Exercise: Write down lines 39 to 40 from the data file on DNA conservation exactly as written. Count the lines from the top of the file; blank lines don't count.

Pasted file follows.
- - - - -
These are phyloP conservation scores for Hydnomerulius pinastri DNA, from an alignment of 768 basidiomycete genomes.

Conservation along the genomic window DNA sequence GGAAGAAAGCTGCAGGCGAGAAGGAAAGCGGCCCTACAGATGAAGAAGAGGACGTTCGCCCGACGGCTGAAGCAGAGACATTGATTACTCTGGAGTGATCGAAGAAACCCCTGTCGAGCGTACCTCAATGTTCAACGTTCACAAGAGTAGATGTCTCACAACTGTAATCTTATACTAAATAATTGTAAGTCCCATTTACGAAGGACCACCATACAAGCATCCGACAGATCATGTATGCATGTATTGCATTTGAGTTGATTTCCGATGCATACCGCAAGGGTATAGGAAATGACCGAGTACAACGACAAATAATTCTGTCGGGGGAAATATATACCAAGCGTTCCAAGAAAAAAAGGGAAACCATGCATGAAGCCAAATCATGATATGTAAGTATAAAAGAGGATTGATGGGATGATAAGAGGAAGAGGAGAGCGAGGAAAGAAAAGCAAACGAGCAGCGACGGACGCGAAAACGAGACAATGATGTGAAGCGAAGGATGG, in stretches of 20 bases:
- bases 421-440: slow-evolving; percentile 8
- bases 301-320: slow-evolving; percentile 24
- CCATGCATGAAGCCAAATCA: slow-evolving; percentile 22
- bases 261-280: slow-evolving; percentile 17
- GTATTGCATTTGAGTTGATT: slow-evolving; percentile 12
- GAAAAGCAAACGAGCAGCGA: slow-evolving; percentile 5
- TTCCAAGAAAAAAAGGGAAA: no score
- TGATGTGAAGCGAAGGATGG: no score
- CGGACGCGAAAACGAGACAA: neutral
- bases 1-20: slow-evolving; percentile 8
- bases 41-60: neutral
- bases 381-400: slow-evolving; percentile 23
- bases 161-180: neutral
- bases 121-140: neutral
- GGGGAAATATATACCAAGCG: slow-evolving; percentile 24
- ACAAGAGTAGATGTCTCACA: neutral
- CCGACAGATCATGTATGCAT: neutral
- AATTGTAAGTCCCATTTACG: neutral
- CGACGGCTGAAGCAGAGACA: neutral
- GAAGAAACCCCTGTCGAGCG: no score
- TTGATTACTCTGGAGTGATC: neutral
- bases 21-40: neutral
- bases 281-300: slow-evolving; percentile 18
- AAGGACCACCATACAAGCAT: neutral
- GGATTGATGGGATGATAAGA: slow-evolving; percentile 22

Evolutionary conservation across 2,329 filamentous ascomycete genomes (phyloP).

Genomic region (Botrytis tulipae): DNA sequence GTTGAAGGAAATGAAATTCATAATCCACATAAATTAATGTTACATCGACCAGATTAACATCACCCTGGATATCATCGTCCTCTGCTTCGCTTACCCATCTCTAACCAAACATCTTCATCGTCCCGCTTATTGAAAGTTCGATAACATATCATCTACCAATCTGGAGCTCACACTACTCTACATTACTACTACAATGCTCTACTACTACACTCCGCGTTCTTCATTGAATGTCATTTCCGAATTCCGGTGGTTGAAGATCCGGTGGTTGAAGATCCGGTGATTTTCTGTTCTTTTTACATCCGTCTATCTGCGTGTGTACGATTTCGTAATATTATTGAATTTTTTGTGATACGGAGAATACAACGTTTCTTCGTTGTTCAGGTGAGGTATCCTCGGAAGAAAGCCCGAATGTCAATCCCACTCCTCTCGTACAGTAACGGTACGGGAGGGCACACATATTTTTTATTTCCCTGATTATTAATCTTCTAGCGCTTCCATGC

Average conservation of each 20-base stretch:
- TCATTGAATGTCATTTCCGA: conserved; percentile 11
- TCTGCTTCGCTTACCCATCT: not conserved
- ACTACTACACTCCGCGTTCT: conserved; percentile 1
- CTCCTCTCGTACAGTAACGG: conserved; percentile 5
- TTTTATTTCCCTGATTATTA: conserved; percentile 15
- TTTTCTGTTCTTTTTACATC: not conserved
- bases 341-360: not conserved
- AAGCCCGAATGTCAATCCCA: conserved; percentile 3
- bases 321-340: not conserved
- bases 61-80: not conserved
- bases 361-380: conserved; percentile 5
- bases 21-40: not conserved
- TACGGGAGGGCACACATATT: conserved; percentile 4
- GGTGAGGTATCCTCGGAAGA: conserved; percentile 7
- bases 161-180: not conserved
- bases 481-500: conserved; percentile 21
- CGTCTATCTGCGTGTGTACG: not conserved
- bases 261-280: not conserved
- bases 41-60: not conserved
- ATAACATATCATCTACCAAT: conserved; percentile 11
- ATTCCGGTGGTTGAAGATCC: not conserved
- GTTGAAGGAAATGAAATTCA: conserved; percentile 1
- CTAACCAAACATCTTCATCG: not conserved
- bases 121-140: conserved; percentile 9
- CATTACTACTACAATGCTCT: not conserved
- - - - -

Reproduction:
- bases 321-340: not conserved
- bases 61-80: not conserved